Cooking the Milk
The cheese-makin' starts as the milk is heated to around 36-40°C, when the rennet is added.
Now It's Curds and Whey
The milk starts to separate.
Get Those Curds Out
The curds sink to the bottom of the cooking vat. They're hauled out...
Grinding It Up
Those curds are then ground finely...
... so that they're small, ragged pieces, which then drain.
It's now re-heated at about 93°C, where it becomes softer and more elastic; from there, it's dumped in this kneading contraption, which slaps it around until it's smooth and stretchy.
Pulling and Twisting
To make the small molded scamorza, bits of cheese are pulled up and twisted into small knot-like balls, about the size of a baseball.
These scamorza are cooled and then spend about 20 minutes in a salt bath...
... before they're hung and dried, for just a few days.
The much larger caciocavallo cheese requires a sizable roll of the white stuff.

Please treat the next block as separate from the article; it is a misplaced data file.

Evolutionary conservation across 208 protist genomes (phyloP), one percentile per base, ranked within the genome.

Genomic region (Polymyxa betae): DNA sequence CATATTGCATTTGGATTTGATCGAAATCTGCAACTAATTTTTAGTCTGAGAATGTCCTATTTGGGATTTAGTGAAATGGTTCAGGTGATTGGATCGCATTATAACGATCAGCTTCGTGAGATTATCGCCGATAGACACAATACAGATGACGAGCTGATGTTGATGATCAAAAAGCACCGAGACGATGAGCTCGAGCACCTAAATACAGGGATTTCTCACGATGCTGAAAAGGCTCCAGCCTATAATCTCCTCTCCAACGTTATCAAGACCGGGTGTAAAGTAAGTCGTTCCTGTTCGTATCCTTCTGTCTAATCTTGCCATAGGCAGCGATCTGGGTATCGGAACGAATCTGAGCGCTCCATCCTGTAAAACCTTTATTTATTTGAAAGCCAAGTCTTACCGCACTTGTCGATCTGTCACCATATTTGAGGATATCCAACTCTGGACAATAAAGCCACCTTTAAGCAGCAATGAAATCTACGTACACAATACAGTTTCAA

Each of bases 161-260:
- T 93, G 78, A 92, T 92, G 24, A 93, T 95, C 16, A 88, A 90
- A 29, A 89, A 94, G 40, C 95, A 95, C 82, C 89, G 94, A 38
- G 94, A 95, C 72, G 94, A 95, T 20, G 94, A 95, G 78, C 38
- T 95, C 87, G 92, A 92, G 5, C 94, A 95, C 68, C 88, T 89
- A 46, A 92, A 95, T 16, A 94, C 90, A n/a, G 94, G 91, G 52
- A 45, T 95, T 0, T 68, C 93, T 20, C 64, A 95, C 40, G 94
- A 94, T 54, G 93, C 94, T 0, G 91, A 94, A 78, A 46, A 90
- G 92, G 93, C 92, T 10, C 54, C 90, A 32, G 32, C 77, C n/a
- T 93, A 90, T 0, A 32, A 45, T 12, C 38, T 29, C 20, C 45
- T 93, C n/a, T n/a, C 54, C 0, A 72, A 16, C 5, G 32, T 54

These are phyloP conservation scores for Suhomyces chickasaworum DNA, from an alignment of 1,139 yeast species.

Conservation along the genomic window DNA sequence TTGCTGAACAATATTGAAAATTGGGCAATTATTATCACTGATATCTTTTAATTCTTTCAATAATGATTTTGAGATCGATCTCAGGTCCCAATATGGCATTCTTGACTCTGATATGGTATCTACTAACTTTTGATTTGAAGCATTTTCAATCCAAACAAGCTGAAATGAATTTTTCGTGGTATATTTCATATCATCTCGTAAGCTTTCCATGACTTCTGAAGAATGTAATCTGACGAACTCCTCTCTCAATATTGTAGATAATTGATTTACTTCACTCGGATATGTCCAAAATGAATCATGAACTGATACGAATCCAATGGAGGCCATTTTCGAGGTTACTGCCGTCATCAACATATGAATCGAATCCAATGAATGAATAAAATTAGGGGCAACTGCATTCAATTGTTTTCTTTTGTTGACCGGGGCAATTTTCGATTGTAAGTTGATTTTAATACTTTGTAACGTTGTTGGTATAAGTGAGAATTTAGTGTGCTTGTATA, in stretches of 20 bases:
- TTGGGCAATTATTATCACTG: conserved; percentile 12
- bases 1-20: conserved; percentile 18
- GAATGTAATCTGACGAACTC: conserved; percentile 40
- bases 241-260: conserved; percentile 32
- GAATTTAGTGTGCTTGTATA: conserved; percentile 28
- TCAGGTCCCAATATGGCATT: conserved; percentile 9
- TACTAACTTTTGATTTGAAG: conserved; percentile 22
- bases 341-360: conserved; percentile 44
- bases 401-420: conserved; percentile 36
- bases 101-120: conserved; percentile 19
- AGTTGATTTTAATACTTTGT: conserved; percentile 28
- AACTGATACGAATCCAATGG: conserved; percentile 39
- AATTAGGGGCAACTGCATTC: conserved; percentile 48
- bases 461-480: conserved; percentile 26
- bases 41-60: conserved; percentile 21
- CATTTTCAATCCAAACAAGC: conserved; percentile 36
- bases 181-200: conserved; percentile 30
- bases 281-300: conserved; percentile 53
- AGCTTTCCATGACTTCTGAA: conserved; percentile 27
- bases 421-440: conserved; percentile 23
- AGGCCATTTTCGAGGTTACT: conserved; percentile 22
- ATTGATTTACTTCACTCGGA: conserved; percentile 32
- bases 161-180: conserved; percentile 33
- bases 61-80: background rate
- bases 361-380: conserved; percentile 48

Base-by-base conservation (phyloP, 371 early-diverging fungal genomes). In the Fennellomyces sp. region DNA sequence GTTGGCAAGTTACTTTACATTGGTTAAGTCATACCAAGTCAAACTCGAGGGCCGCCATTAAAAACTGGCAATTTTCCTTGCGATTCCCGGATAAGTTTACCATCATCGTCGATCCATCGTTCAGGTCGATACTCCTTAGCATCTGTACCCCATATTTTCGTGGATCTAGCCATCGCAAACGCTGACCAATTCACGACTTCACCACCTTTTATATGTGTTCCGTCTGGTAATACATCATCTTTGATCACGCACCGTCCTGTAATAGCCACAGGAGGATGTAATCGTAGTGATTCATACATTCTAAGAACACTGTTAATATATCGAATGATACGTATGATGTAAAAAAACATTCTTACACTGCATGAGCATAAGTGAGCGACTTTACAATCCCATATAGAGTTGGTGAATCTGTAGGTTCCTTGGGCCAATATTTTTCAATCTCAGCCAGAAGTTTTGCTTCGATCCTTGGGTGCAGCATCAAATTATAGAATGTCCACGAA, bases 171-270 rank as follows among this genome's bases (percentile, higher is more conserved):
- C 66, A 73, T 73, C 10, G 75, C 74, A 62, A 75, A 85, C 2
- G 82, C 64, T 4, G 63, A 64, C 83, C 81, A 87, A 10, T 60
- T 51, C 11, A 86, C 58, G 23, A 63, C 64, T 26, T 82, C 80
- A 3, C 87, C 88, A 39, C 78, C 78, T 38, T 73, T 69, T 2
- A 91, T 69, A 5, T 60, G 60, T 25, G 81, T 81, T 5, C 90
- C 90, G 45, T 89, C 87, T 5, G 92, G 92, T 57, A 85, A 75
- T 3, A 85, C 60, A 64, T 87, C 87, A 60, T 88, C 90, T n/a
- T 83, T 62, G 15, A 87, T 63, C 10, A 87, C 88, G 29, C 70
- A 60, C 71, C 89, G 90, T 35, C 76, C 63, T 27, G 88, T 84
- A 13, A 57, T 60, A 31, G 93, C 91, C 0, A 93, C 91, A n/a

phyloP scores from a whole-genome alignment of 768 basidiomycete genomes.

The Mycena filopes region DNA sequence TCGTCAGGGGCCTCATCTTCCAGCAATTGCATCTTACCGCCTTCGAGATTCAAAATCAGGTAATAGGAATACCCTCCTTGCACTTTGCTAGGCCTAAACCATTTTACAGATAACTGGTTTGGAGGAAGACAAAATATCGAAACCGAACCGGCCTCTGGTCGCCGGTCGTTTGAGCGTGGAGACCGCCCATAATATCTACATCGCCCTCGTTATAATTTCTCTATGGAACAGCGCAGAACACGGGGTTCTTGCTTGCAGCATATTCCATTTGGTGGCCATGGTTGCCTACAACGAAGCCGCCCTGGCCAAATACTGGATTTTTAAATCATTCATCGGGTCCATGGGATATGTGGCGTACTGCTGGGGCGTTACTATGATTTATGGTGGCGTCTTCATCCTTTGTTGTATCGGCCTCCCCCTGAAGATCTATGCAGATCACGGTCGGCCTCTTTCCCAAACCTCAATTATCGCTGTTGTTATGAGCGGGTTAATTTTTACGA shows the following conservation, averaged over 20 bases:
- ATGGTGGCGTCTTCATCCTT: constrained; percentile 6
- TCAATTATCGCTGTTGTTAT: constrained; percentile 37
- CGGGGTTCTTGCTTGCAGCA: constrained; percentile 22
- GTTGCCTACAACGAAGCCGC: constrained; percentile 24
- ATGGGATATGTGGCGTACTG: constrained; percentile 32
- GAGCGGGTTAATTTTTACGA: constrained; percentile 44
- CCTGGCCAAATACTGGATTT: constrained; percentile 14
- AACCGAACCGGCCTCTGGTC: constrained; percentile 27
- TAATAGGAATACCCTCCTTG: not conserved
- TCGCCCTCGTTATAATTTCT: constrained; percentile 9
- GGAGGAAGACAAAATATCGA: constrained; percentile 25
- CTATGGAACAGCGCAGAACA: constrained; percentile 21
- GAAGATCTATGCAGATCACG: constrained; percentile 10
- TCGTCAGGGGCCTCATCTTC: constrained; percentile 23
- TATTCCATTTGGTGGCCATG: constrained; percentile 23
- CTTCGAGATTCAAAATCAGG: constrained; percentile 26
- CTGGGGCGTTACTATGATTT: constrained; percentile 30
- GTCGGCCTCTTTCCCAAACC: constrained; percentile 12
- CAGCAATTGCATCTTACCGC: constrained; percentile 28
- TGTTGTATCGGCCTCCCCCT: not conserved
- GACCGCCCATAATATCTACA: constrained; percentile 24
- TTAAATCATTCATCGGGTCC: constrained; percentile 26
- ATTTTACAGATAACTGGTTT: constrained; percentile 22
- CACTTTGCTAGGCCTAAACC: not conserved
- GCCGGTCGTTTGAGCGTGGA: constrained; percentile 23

Folding It Over
The cheese is pulled into a slightly oblong round...
... and carefully shaped into a soft ball.
Pulling Out the Neck
Stretching the caciocavallo for its distinctive neck.
Into the Bath
Caciocavallo get a much longer salt bath than the scamorza: 12-24 hours (the exact length of time depends on the size).
Tied in Pairs
The cheeses are hung in pairs, ropes around their necks (these things sort of look like small strangled penguins to me... though the Italian men showing us around were quick to offer up more colorful comparisons).
While young caciocavallo tastes essentially like a good provolone, older ones take on the nuttier, aged character you'd associate with Parmesan or Gouda.
All fresh cheese factories turn out ricotta and mozzarella, too.
The di Nucci family used to follow herds of cattle as they roamed wild; they only really settled down in the 20th century.
The Raw Material
The Caseificio di Nucci gets its milk from 19 farms in the area, all of them basically within sight of their production facility in Agnone, a hilltop town with spectacular views of the surrounding areas.